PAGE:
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MOSCOW: After a gruelling 520-day mission cut off from loved ones, sunshine and fresh air, six pioneering astronauts left their cramped capsule and emerged – into a Moscow car park.
They looked tired and pale but, above all, relieved after giving 18 months of their lives to a bizarre experiment designed to simulate a voyage to Mars and back.
At 2pm on Friday, a Russian scientist approached the capsule’s shoddy metal door, turned a handle, broke a flimsy string seal and opened the hatch. Just like that, the months of uninterrupted isolation, total lack of sunlight, monotony and voluntary hardship were over.
The humdrum nature of the event was no reason to forgo an outpouring of lofty rhetoric hailing the achievements of the Mars 500 experiment. ”We have achieved, on Earth, the longest space voyage ever, so that humankind can one day greet a new dawn on the surface of a distant but reachable planet,” Italian volunteer Diego Urbina said, though space officials admit a manned trip to Mars is not being considered for at least 20 years.
Friends and family were at a hangar in the car park of Moscow’s Institute for Medical and Biological Problems to greet the crew – three Russians, one Italian, one French and one Chinese.
Blue jumpsuits hung baggily from the men’s thinned frames and sagged around their skeletal wrists as they waved hello to the friends and family, who awaited their ”return to Earth”.
During their 18 months as human guinea pigs, the crew were free to communicate with ”mission control”, as well as with family and friends, but with 20-minute gaps to recreate transmission in space.
The crew were taken to a Moscow hospital for a three-day quarantine, and doctors will check that their immune systems have not become compromised during their time spent ”away”.
Russian scientists chose an all-male crew after an attempt at a similar experiment in 2000 went horribly wrong when a Russian astronaut tried to force a French kiss on a Canadian woman astronaut.
Scientists have yet to report any conflicts inside Mars 500.
Guardian News Mediabizarre experiment, car park, space officials, air six, video feedback, phar lap <BR/>
NASA officially signed over the ownership of Endeavour, its youngest space shuttle, to the California Science Center in Los Angeles Tuesday, setting the stage for the retired spaceship’s delivery to the museum next year.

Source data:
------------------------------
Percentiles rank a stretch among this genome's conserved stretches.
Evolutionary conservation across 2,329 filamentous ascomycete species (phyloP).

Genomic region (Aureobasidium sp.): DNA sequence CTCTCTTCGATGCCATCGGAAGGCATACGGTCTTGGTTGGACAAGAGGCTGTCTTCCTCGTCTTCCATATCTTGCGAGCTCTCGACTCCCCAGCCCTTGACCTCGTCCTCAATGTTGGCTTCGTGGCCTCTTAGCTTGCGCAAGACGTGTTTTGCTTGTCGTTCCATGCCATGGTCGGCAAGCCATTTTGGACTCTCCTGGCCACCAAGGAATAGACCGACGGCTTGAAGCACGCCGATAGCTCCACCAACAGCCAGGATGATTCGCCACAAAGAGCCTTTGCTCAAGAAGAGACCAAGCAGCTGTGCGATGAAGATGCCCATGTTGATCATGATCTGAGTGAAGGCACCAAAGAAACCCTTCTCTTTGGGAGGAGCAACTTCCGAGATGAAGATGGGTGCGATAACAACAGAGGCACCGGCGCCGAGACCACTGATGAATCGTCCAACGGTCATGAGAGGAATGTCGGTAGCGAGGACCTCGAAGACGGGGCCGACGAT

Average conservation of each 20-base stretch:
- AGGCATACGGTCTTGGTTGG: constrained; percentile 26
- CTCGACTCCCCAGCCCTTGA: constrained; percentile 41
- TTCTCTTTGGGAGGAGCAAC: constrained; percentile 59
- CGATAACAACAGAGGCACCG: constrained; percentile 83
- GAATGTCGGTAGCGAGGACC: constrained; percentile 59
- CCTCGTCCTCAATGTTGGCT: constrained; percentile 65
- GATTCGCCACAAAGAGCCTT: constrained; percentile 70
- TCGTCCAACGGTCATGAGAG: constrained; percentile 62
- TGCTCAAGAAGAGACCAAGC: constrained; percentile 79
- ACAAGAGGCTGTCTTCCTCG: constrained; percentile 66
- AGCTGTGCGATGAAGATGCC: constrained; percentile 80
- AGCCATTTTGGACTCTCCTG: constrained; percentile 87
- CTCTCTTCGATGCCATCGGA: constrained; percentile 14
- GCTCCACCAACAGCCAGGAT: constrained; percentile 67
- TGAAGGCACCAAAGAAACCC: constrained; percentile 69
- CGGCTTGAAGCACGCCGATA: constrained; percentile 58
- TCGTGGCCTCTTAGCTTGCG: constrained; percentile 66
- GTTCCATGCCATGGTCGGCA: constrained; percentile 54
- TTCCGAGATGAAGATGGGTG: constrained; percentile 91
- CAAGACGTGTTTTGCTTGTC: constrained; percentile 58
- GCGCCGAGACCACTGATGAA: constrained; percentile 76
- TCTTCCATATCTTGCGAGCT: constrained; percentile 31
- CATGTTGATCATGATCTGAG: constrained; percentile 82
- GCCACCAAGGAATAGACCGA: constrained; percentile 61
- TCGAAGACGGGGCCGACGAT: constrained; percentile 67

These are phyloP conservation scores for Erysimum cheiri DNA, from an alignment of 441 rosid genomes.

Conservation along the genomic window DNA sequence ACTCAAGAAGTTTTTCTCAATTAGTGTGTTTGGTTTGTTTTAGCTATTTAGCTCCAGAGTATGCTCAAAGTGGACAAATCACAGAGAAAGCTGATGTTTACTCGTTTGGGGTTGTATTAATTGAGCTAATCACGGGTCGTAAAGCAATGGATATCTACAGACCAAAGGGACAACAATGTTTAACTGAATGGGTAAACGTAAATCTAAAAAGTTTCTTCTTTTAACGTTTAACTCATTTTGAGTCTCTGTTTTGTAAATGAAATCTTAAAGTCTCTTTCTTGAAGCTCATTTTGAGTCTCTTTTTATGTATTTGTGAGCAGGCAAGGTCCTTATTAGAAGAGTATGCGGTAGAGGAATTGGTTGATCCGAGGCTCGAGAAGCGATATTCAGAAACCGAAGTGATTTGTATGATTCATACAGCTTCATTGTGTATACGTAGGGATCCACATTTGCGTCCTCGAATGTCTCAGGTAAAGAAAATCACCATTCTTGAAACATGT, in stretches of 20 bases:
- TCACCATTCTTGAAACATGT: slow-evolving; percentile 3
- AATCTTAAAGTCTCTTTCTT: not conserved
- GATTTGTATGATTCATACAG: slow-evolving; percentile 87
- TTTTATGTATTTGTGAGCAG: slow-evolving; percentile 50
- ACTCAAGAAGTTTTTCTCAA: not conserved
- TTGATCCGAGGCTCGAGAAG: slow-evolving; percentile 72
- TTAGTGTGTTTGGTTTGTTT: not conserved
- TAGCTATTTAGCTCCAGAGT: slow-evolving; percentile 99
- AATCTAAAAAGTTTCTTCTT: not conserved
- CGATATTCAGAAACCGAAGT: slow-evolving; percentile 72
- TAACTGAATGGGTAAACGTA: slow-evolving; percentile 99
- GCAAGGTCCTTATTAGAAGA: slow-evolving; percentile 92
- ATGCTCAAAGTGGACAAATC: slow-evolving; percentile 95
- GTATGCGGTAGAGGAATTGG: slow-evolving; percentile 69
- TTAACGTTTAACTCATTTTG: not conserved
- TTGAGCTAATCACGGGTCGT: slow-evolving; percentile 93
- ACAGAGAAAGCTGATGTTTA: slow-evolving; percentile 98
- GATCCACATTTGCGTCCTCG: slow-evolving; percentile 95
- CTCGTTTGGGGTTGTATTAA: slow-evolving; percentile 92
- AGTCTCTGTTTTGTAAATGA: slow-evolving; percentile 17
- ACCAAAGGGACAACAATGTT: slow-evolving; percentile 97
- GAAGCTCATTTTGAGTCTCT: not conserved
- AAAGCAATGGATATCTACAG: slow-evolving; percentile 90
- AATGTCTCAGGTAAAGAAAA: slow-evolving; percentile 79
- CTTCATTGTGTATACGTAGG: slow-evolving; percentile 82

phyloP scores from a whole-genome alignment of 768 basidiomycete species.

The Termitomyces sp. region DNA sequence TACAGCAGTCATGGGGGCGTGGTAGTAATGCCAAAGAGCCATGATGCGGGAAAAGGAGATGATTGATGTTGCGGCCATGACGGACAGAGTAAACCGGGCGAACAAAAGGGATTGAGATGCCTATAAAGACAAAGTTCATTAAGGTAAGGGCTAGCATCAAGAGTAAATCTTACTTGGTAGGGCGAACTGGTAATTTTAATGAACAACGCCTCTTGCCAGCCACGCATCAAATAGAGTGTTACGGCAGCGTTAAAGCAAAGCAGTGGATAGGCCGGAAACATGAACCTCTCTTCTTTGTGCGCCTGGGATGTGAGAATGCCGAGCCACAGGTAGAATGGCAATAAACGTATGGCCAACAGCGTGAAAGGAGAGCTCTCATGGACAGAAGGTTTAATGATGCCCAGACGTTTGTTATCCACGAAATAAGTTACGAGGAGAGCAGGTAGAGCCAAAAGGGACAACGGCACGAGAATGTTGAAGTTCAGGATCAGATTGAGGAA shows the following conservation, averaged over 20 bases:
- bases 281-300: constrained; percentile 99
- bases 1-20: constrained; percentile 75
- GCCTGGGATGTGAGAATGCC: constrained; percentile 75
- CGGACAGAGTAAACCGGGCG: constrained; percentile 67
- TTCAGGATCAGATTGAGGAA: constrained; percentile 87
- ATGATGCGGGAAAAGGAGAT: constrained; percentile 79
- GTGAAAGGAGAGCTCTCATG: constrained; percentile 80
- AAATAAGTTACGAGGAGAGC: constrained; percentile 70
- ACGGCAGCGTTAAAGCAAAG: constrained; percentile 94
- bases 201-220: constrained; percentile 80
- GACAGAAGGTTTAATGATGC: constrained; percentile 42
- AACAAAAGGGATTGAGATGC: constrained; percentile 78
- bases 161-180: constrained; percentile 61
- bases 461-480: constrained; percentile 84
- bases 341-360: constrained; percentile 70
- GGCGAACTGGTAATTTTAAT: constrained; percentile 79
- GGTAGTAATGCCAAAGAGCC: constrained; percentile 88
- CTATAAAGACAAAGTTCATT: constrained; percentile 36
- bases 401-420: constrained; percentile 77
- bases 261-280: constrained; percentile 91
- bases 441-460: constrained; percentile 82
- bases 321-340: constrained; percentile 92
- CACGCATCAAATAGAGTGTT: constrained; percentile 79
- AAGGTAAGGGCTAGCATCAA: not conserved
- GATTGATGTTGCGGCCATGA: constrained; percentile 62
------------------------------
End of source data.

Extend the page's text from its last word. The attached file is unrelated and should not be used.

Space agency officials handed over Endeavour’s title during a ceremony at the science center and plan to deliver the space shuttle in the second half of 2012.
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“NASA is pleased to share this wonderful orbiter with the California Science Center to help inspire a new generation of explorers,” NASA Administrator Charles Bolden said in a statement. “The next chapter in space exploration begins now, and we’re standing on the shoulders of the men and women of the shuttle program to reach farther into the solar system.”
The California Science Center is one of four institutions across the country selected by Bolden to serve as the permanent home for NASA’s space shuttle vehicles. Bolden announced his decision on April 12 of this year, the 30th anniversary of the first space shuttle launch in 1981.
“Endeavour now will begin its new mission to stimulate an interest in science and engineering in future generations at the science center,” said California Science Center President Jeffrey Rudolph.
Endeavour flew its final space voyage in May, when the shuttle visited the International Space Station to deliver a $2 billion astrophysics experiment during NASA’s STS-134 mission commanded by astronaut Mark Kelly. NASA built Endeavour to replace the shuttle Challenger, which exploded and broke apart just after liftoff in 1986 while carrying a crew of seven astronauts.
While Endeavour is destined for California, its sister ship Atlantis will be displayed at the Kennedy Space Center Visitor Complex in Florida. Discovery, the oldest and most-flown of NASA’s shuttle fleet, will be sent to the Smithsonian Institution’s National Air and Space Museum in Washington, D.C.
The museums had to commit to cover the $28.8 million cost of preparing and delivering a space shuttle for display.
NASA’s Enterprise prototype shuttle, which was used for landing tests but never flew in space, will be sent to New York City to be displayed at the Intrepid Sea, Air Space Museum. Enterprise is currently on display at the National Air and Space Museum’s Steven F. Udvar-Hazy Center near Washington’s Dulles International Airport. Enterprise will eventually be replaced by the shuttle Discovery, according to NASA’s plan.
One other NASA shuttle, the Columbia orbiter, broke apart in 2003 while returning its seven-astronaut crew to Earth. Damage to the shuttle’s left wing heat shielding caused the accident, NASA later found.
NASA retired its space shuttles in July after the shuttle Atlantis returned to Earth to end the 135th and final mission of the space shuttle program. That mission delivered vital supplies to the crew of the International Space Station.
Space agency engineers are currently working on Discovery, Atlantis and Endeavour to make them museum-safe, work that includes removing propellant tanks that carried toxic rocket fuel.
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